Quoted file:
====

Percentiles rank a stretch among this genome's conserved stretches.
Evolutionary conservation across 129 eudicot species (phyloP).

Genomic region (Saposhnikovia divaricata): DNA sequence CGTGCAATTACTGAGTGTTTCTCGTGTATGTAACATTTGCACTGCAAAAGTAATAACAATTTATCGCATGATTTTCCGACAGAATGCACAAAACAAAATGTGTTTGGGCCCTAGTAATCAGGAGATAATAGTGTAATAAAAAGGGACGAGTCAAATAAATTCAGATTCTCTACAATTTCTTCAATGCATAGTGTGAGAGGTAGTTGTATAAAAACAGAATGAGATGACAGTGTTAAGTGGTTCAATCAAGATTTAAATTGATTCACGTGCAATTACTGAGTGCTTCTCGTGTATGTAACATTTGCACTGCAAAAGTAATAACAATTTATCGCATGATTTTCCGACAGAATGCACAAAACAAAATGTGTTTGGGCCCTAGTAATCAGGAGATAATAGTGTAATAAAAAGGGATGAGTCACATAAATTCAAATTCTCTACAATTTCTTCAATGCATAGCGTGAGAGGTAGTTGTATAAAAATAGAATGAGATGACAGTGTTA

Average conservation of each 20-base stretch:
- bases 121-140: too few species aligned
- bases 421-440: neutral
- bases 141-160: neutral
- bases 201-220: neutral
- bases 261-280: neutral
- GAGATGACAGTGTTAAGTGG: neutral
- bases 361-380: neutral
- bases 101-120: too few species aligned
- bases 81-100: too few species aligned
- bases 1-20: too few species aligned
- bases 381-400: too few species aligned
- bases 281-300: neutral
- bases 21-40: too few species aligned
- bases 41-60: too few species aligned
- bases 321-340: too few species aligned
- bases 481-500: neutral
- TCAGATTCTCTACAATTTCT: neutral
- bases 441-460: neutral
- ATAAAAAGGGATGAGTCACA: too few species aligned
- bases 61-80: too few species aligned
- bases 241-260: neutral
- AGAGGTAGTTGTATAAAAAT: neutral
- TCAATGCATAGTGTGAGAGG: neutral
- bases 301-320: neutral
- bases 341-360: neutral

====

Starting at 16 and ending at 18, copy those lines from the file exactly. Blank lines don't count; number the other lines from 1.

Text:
- bases 281-300: neutral
- bases 21-40: too few species aligned
- bases 41-60: too few species aligned